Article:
Controversial but Practical Ways of Solving the Graduate Unemployment Problem in Ghana:

Scrap National Service Scheme and use monies saved to set up Graduate Entrepreneurial Fund

Since the 1970s when the military junta instituted the National Service Scheme (a one-year mandatory service to the state after tertiary education), successive governments have faithfully ensured the implementation of this scheme. Graduating students are posted to many government institutions with very very little work to do. In most cases, there is nothing to be done. Yet government pays allowance of Gh¢350 (100 USD) per month. About hundred thousand enroll for National Service each year and that translates into 35 million cedis or 10 million USD per month. The service period is usually 11 months and when you work is out, you get 385 million cedis per year. This amount, if invested into the Graduate Entrepreneurial Fund, in my opinion could CURE the graduate unemployment in Ghana.

Another big advantage of scrapping the National Service is that, it will prevent the gross abuse by some large private organizations who rely yearly on National Service Personnel as entry-level staff. These companies pay just 20% of the National Service allowance to government. Then they pay just the same allowance amount to the candidates. This helps them save hundreds of thousands on "cheap" labour. Abolishing the scheme will mean that, these companies will have to pay market prices to the graduates at the same time reducing the graduate unemployment levels. Remember these companies will now have to employ the graduates full time rather than just using each batch of National Service Personnel.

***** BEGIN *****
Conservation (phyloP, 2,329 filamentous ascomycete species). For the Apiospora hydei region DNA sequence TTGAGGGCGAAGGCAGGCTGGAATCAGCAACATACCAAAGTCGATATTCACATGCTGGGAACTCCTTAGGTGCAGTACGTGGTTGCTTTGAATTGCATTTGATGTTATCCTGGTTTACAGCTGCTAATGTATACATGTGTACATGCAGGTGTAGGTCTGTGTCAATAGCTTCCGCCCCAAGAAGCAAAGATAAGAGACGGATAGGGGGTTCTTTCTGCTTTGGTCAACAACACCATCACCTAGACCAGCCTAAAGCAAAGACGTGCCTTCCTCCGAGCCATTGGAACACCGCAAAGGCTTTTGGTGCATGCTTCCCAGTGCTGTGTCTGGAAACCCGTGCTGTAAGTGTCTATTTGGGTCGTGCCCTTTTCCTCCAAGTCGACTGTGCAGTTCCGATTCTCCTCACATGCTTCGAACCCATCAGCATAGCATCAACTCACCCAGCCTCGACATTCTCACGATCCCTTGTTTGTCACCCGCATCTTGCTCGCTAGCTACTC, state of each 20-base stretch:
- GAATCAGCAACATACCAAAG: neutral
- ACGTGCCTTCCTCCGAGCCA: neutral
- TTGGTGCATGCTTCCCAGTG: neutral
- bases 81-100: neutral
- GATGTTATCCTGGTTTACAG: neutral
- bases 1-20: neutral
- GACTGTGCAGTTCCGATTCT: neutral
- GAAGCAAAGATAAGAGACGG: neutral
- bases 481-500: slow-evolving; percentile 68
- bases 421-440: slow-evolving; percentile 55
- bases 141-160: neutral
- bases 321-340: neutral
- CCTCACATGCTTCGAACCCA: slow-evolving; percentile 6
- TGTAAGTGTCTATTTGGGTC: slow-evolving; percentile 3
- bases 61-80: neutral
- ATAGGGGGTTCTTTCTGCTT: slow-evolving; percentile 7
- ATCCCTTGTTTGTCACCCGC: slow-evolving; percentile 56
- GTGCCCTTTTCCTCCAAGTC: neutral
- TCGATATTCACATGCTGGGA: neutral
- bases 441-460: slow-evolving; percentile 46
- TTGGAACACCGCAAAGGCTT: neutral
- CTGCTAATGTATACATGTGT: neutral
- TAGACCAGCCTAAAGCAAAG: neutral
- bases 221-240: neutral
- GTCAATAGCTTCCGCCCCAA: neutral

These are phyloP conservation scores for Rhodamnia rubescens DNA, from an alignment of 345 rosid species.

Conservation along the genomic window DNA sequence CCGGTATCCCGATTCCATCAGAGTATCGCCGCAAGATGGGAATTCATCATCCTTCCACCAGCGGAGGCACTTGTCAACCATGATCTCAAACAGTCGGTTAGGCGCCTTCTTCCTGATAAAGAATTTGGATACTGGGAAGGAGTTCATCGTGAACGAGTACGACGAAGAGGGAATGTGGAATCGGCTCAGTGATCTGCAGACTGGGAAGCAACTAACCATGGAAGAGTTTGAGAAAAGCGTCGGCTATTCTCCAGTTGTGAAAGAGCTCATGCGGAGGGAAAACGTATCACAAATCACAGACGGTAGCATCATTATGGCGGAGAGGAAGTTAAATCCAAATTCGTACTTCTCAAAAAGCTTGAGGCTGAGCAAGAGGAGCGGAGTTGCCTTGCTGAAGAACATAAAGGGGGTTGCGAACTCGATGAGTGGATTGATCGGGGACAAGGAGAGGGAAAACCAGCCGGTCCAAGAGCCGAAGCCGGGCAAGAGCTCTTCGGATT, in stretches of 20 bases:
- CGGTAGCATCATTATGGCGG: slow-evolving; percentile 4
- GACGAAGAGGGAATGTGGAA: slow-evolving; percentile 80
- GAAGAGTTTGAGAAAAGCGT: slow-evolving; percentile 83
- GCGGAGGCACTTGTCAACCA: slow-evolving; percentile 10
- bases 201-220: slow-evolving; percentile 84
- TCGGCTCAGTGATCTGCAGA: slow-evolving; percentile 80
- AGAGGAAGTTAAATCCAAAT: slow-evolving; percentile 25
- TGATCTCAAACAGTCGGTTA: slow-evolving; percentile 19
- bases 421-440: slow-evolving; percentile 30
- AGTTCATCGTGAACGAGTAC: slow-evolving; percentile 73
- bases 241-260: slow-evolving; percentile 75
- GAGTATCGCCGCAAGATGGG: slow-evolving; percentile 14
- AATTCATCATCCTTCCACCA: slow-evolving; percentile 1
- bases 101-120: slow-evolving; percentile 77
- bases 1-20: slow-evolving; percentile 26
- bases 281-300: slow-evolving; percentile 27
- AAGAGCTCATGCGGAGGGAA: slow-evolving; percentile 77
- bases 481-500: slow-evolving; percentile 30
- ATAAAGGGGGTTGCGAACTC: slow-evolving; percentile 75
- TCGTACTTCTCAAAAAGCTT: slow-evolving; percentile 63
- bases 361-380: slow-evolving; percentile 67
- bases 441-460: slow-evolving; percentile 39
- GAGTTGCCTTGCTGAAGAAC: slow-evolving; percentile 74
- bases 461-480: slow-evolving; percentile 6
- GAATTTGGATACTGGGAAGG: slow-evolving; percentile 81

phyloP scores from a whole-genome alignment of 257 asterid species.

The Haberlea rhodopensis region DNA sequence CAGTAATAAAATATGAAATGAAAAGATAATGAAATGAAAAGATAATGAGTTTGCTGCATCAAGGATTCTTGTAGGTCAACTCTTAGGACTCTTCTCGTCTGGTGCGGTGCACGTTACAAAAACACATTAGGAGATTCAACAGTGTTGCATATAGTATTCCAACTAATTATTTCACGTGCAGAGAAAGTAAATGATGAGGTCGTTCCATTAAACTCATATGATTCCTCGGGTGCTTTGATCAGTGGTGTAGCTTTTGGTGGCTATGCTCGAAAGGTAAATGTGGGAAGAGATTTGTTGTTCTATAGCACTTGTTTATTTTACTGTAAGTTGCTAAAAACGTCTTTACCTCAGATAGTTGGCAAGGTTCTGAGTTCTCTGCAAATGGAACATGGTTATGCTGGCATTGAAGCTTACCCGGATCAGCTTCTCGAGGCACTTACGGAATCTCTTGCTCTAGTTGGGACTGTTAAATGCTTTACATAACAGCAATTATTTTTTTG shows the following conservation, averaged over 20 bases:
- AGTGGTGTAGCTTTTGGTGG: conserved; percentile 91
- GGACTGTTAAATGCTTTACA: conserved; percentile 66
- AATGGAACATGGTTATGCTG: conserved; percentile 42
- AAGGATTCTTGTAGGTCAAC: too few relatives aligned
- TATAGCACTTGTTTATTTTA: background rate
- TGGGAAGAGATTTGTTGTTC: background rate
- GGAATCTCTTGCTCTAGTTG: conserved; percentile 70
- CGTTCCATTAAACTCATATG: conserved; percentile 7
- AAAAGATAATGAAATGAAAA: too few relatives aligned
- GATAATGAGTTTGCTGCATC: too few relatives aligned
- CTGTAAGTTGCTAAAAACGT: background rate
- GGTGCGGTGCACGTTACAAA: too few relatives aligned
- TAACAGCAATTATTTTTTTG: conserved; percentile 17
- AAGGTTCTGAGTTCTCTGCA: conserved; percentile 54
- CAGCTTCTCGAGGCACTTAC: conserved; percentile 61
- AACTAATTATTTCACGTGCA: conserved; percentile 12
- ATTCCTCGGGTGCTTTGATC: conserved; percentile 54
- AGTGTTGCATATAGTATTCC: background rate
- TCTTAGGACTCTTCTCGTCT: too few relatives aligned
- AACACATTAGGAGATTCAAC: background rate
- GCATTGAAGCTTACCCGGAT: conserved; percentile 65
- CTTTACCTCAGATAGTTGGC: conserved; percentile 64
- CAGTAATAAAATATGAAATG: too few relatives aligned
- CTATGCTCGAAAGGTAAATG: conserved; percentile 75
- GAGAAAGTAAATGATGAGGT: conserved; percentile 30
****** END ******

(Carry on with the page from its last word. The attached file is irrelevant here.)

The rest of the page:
Enforce the Rent Control Laws (Not more than 3 Months' Advance Payment)

I know some of you will be thinking... "He mixed this one up". Well, just read on. There was a time in Ghana (I understand during Nkruma's presidency) when it was truly illegal for any landlord to take or demand more than three months' advance payment from a prospective tenant. But over the years, this all-important law has not been repealed but just ignored totally. It is now fashionable for people to borrow huge sums of monies (they don't even have) to construct huge buildings which lie half empty for the first ten years because the rates are just wickedly high. In the end, much needed capital (which could have been kept in the bank) is locked up in huge, empty buildings.

Just enforcing this aspect of the rent control law will correct a lot of things and create employment for graduates. Let me tell you how... First, more money will be in the banks rather than sunk into empty buildings. This will mean that graduates could get venture capital or funding for their business plans. Closely related is that, the cost of credit in general could be much lower. Secondly, implementing this law could lead to more real estate companies springing up to provide really low-cost property. This will lead to more employment opportunities. Finally, fresh graduates with business ideas who want to setup an office will have it much more easier. Office space is one of the leading factors that collapses many businesses in Ghana before they even start. Most of the landlords demand 5 to 10 YEARS advance payment. So the question is, wouldn't you rather use that 5-10 years' advance payment to import from China and sell in Ghana?

Conclusion: There are many ways to kill a cat and I don't suppose I know all the ways of solving the perennial graduate unemployment problem in Ghana. But I choose to be more practical here. You may agree with me or disagree.

Useful Links: Submit Your CV Online in Ghana [], Recruitment Agencies in Ghana]